The Etoile de Bessèges has become one of the most important races you’ve likely never heard of. At least, it has for grand tour greats Egan Bernal, Vincenzo Nibali, and Geraint Thomas, all who have questions to answer and points to prove.
Is Bernal’s back still busted? Has Nibali still got the gas to keep pace with the new generation? And can Thomas stake a place at the top of the hierarchy at Ineos Grenadiers? This week’s five-stage race in France will give us some early hints.
- Vincenzo Nibali disappointed but not defeated as career clock keeps ticking
- Here’s why 2021 is so important for Geraint Thomas
- What next for Egan Bernal?
None of these former Tour de France winners had the 2020 they would have wished for.
Bernal bailed out of the Tour under the strain of back and hip issues that persisted through the winter. Thomas fell foul of a stray bidon when in the form of his life at the Giro d’Italia to fracture his pelvis. And Nibali? Old Father Time sunk his fingers into the aging shark, leaving the 36-year-old with his worst GC performance at the Giro in over 10 years.
It’s unlikely that any of the trio will be targeting big results in the five stages of Bessèges. Instead, the roads around the Gard Department of southern France will make for a gentle introduction to a season that could radically alter, if not end, their careers.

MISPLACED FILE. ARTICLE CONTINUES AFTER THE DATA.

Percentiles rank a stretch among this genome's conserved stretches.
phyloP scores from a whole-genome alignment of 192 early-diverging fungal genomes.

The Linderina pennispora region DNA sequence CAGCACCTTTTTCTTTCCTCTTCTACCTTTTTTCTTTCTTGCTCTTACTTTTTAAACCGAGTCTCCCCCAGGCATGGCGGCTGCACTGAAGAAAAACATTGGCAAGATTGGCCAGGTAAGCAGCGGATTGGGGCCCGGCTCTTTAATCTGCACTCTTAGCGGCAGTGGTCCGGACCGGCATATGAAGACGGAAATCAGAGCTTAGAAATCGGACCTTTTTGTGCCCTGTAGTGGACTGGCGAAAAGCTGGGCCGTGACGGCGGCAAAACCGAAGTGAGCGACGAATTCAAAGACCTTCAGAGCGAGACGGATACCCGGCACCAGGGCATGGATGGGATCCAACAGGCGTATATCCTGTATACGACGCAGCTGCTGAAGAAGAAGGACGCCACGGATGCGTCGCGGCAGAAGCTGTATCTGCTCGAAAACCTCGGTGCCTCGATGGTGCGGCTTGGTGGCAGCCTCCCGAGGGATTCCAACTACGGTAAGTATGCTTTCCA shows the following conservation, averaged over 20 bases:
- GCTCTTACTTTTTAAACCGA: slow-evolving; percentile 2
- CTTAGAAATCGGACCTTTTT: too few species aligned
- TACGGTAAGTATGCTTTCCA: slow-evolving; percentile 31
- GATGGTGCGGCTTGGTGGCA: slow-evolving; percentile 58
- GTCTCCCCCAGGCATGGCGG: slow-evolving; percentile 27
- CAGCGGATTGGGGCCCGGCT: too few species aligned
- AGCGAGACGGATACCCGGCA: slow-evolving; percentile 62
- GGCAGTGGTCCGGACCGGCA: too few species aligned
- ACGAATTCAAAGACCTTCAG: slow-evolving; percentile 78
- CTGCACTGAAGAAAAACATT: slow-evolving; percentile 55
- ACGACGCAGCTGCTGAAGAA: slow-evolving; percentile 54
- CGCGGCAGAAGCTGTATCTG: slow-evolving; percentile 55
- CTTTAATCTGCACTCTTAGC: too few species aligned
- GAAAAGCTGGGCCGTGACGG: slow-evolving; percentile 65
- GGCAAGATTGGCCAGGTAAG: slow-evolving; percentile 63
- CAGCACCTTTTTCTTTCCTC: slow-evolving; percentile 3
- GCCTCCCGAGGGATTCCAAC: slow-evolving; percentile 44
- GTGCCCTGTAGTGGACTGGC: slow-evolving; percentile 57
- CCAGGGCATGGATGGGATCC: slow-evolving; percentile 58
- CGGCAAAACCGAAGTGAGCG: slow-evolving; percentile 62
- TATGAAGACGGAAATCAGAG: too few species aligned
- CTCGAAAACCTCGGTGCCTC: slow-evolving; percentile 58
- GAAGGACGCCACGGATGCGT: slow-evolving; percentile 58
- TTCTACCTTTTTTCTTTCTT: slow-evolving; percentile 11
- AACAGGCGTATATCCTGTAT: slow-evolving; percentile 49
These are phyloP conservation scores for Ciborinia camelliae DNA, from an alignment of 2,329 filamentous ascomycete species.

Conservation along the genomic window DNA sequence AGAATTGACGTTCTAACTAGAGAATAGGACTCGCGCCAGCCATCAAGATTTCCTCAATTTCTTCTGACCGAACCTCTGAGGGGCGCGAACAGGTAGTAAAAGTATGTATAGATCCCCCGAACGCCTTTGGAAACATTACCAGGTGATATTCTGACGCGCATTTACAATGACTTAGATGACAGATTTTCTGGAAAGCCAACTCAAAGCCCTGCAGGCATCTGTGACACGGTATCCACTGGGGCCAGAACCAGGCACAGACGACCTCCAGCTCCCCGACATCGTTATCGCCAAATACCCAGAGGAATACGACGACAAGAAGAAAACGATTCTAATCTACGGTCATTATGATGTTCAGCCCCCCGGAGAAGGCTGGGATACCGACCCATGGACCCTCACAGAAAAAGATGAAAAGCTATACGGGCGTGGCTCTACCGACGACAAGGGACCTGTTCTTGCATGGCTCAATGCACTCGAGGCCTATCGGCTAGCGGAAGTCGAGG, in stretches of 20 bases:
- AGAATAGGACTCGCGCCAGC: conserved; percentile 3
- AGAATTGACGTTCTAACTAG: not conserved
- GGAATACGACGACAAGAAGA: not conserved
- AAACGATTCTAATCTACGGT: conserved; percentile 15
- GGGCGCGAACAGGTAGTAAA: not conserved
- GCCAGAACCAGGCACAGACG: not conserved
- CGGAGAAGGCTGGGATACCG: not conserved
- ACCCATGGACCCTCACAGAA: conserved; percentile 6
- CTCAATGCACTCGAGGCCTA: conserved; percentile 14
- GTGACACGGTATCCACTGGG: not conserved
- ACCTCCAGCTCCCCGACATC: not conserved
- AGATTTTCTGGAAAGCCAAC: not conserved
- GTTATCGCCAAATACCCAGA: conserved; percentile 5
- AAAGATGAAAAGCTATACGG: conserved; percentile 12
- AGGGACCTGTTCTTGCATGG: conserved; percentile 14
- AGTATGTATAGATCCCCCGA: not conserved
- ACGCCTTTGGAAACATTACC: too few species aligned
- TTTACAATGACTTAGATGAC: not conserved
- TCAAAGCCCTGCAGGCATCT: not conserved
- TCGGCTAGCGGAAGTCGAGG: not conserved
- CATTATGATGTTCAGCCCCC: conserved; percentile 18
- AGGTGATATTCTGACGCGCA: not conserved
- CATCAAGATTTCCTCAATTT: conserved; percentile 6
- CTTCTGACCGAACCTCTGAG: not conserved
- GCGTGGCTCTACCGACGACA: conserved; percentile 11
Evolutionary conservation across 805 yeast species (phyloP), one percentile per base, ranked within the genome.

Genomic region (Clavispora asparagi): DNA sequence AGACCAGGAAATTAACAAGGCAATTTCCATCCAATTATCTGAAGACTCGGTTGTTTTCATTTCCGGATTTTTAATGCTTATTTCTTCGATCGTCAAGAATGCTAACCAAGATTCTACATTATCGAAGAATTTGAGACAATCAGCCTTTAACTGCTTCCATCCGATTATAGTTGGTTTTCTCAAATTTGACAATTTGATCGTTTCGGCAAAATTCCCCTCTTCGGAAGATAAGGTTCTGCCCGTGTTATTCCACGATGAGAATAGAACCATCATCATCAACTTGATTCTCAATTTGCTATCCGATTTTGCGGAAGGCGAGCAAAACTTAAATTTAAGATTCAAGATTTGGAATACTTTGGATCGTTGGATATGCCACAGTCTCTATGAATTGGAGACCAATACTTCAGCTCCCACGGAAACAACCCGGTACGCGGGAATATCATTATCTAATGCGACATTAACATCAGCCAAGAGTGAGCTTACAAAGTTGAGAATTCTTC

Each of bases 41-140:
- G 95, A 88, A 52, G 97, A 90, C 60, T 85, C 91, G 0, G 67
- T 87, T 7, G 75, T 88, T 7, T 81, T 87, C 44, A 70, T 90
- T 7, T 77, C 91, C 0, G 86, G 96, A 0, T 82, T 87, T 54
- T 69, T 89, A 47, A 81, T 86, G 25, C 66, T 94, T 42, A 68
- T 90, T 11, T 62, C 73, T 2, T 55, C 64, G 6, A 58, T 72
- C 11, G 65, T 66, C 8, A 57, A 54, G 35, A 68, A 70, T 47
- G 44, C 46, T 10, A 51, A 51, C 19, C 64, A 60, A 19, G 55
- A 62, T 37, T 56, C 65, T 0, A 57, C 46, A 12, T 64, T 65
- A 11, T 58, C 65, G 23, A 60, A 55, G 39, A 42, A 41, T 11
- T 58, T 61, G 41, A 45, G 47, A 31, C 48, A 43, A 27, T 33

Bernal’s 2019 Tour victory put him right at the top of the ladder at Ineos Grenadiers, landing the 24-year-old sole leadership slot at the 2020 Grande Boucle after old-timers Thomas and Chris Froome failed to show any form. Bernal hasn’t raced since quietly fading out of last year’s Tour, and after a long recovery process, seems to have only recently returned to heavy training.
Bessèges this week will see Bernal racing for the first time since last summer. However, the Ineos Grenadiers of early 2021 is not the team that flickered out in France last August. Tao Geoghegan Hart and Richard Carapaz have more-than proven themselves. Adam Yates is on the scene. Team boss David Brailsford is getting excited about a new, more dynamic racing strategy.
Will Bernal have the legs to back up his desire to deal with unfinished business at the Tour de France? Or will he be elbowed aside on what is a brimming Ineos team bus?
All eyes will be on the Colombian this week. Bernal is intent on returning to the Tour but has also muttered about a go at the Giro d’Italia. Brailsford isn’t going to be expecting him to be at a yellow jersey level just yet, but if Bernal is way off the back in Bessèges, his team manager may be sketching out an early schedule that sends him toward Italy rather than the prestige and pressure of France.
Thomas is at the other end of his career but in a similar situation to the Colombian 10 years his junior.
The Welshman has been handed the gift of a time trial-heavy Tour de France that is perfect for his all-out power against the clock. But a parcours well-suited to him and a palmarès boasting a Tour title and a second-place won’t guarantee Thomas the top-slot at the race this summer.